LOCKPORT – The Lewiston Historical Association last week asked the Niagara County Legislature to support its request for an additional $15,000 to complete the monument dedicated to the heroism of Tuscarora Indians credited with saving the lives of settlers during the War of 1812.
Designed to be about 10 percent larger than life-size, the Tuscarora Heroes monument depicts two Indians leading a woman carrying a baby, running for their lives.
That’s what happened in Lewiston Dec. 19, 1813, during the War of 1812.
The unveiling of Youngstown sculptor Susan Geissler’s work is scheduled for Dec. 19, which would be the 200th anniversary of the event the statue commemorates.
In 2011, the Host Communities Standing Committee, which controls Niagara River Greenway funding in Niagara County, approved $300,000 for the creation of the monument.
“This $15,000 is the final piece in the puzzle,” Lee Simonson, association president and former legislator, told the Legislature’s Greenway committee last week.
Other money has come from the Key Bank and Margaret Wendt foundations, the Niagara Falls National Heritage Area, and the local, state and national chapter of the U.S. Daughters of the War of 1812.
Assistant County Attorney R. Thomas Burgasser said a letter support from the Town of Lewiston is needed. “They have veto power in this area,” he said of the funding.
The statue is currently being cast in bronze in Colorado, Simonson said.
On that December day in 1813, approximately 1,000 British troops crossed the Niagara River, captured Fort Niagara without firing a shot, and proceeded to burn Lewiston. About a dozen residents were killed.
There could have been a full-scale massacre if not for a small band of Tuscarora Indians, who appeared atop the Niagara Escarpment, with three men blowing horns as if to summon an attack on the British.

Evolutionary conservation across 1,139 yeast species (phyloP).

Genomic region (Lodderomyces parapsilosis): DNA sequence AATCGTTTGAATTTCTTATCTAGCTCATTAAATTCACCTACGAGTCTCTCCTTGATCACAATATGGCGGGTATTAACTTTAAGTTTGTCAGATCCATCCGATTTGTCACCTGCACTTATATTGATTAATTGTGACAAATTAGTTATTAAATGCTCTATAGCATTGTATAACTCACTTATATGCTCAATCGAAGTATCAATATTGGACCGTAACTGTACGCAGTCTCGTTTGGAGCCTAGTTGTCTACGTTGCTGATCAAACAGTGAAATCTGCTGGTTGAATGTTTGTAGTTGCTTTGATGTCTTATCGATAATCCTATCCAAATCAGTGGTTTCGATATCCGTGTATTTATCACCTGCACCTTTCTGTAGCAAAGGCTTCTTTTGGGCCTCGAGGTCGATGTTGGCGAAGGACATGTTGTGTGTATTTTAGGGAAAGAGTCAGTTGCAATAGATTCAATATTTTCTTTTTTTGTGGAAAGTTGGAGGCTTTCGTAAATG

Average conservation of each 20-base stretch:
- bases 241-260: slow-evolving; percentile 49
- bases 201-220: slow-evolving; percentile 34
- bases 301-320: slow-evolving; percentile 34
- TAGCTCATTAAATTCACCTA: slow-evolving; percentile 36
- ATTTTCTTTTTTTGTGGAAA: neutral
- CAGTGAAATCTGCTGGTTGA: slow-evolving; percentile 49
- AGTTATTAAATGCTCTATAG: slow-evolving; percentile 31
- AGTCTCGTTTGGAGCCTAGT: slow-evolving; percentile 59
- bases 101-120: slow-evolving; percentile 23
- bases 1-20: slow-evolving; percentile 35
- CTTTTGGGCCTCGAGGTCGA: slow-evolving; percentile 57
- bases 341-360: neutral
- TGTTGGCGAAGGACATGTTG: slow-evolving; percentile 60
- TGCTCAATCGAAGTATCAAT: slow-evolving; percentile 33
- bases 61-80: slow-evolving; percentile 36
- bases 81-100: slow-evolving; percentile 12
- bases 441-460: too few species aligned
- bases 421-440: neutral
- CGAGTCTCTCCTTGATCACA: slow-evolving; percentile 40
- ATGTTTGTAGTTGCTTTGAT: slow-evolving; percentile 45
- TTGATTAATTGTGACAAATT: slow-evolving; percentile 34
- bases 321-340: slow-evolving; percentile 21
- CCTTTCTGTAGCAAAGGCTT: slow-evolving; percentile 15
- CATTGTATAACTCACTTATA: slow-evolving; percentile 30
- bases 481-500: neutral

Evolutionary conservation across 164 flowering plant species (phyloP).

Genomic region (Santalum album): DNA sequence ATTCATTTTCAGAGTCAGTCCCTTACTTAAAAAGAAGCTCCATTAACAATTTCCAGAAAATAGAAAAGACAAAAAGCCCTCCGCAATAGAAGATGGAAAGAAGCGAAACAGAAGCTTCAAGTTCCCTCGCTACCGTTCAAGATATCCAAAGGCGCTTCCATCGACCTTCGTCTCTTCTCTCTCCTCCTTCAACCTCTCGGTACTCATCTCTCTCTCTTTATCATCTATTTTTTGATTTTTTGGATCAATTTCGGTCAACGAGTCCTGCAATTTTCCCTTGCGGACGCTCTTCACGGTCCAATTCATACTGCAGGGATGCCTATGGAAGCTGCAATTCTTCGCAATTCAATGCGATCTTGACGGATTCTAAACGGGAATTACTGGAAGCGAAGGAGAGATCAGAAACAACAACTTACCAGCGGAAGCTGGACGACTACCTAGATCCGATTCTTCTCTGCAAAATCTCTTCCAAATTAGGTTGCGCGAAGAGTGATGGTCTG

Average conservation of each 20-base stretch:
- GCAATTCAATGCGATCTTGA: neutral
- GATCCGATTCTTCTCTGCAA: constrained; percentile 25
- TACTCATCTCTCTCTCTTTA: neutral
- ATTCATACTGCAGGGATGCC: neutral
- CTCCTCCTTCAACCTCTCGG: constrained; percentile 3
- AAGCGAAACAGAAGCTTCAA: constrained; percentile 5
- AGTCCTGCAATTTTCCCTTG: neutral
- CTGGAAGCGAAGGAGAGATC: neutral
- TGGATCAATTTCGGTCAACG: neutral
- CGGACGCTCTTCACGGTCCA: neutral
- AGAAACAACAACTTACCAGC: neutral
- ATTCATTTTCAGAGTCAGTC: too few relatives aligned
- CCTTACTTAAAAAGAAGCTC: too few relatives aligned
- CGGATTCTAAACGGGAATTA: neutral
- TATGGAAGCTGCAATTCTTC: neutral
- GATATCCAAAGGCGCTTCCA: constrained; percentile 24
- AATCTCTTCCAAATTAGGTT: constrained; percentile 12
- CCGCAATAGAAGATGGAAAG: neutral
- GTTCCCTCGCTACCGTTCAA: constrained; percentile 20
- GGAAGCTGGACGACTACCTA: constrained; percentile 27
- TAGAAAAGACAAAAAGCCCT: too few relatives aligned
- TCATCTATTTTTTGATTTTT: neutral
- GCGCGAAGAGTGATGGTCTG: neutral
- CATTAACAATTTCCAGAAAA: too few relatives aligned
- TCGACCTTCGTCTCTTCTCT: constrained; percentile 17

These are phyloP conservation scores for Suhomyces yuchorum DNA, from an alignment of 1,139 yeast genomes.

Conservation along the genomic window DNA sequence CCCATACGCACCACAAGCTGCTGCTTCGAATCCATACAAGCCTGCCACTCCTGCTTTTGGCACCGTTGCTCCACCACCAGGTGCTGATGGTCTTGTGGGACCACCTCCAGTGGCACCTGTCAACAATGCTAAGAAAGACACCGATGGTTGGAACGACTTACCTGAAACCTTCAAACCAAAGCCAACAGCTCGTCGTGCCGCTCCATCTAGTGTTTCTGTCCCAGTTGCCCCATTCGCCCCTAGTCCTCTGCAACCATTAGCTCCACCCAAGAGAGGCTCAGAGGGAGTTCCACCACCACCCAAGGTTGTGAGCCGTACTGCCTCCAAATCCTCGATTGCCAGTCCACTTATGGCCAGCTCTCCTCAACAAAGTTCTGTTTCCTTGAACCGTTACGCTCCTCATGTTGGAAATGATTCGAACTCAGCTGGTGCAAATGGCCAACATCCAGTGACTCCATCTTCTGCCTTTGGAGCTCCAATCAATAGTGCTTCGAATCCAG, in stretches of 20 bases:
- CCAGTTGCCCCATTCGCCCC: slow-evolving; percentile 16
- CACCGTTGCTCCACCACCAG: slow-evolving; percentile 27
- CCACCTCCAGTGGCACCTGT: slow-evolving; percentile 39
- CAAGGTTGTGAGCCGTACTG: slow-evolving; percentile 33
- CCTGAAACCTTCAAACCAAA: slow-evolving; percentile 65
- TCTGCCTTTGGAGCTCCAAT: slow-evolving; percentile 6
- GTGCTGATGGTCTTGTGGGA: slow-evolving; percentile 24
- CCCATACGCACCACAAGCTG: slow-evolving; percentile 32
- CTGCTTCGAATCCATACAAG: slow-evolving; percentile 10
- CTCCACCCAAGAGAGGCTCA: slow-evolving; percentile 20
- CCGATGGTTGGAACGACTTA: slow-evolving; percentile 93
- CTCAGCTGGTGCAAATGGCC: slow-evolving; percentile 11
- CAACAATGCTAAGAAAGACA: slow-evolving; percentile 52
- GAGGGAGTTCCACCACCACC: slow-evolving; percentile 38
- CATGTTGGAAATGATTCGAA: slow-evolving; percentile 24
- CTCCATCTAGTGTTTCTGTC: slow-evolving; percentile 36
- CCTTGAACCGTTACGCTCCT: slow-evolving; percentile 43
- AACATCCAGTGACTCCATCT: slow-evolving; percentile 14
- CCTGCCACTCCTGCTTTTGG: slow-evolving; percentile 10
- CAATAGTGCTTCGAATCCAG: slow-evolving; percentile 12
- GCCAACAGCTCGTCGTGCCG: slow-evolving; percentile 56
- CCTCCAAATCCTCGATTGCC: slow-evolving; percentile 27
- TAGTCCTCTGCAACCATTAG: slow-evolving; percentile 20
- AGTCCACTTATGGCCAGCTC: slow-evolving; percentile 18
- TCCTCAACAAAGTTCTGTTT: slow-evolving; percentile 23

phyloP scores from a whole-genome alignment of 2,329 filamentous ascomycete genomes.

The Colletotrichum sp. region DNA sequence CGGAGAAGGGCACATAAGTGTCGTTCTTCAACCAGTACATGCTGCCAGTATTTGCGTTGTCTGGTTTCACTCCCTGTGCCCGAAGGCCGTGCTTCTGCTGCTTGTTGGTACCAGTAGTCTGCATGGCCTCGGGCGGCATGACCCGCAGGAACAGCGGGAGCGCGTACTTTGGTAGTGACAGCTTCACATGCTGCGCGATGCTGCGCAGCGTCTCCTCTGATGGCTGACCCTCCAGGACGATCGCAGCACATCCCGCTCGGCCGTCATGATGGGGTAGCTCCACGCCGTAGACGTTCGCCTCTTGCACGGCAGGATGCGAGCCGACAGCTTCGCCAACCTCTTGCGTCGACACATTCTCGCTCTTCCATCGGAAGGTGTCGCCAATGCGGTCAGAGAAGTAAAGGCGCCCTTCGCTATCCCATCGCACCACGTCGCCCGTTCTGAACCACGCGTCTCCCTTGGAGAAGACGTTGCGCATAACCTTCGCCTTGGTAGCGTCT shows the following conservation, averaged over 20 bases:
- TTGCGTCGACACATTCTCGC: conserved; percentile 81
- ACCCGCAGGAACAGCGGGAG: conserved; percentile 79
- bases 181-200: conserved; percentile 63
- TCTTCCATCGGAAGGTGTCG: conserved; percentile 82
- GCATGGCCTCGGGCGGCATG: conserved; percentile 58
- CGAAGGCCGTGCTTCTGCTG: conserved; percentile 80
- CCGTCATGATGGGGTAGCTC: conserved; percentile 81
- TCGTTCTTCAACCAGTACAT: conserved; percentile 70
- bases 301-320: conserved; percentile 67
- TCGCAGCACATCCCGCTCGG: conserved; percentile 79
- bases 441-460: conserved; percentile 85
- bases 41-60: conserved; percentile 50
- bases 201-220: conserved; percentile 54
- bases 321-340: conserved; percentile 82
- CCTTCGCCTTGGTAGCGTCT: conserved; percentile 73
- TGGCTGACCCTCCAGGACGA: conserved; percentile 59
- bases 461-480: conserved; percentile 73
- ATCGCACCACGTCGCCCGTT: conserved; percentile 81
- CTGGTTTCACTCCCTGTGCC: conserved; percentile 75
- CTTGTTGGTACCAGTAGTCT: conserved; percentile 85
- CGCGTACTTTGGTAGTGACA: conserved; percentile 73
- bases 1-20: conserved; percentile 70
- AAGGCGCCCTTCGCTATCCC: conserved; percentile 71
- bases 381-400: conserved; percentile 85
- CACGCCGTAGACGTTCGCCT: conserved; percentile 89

Simonson said this ruse stopped the British attack for five or 10 minutes, “buying enough time for Lewiston citizens to get out of harm’s way.”
The residents fled east along what is now Route 104, going as far as Church Road and Baer Road in Cambria, about nine miles away. The British pursued, but another band of Tuscaroras simulated plans for a defensive stand, and the invaders broke off the chase.
“The Tuscaroras, in one of the bravest actions in United States history, have never been thanked. They’ve never been acknowledged. They’ve never been appreciated,” Simonson said. “This is going to be a huge destination, not only for War of 1812 enthusiasts but Native Americans. This might be the only monument put up by white people to Native Americans.”
The work by Geissler, whose Freedom Crossing monument to the Underground Railroad stands on the Lewiston riverfront, is to be installed on the southwest corner of Center Street and Portage Road in Lewiston, next to Hibbard’s Custard.
The site plan, including walkways, roughly resembles a turtle. The Iroquois, including the Tuscaroras, believed that the earth was created on the back of a turtle.
“It actually has more symbolic meaning than we intended,” Simonson said.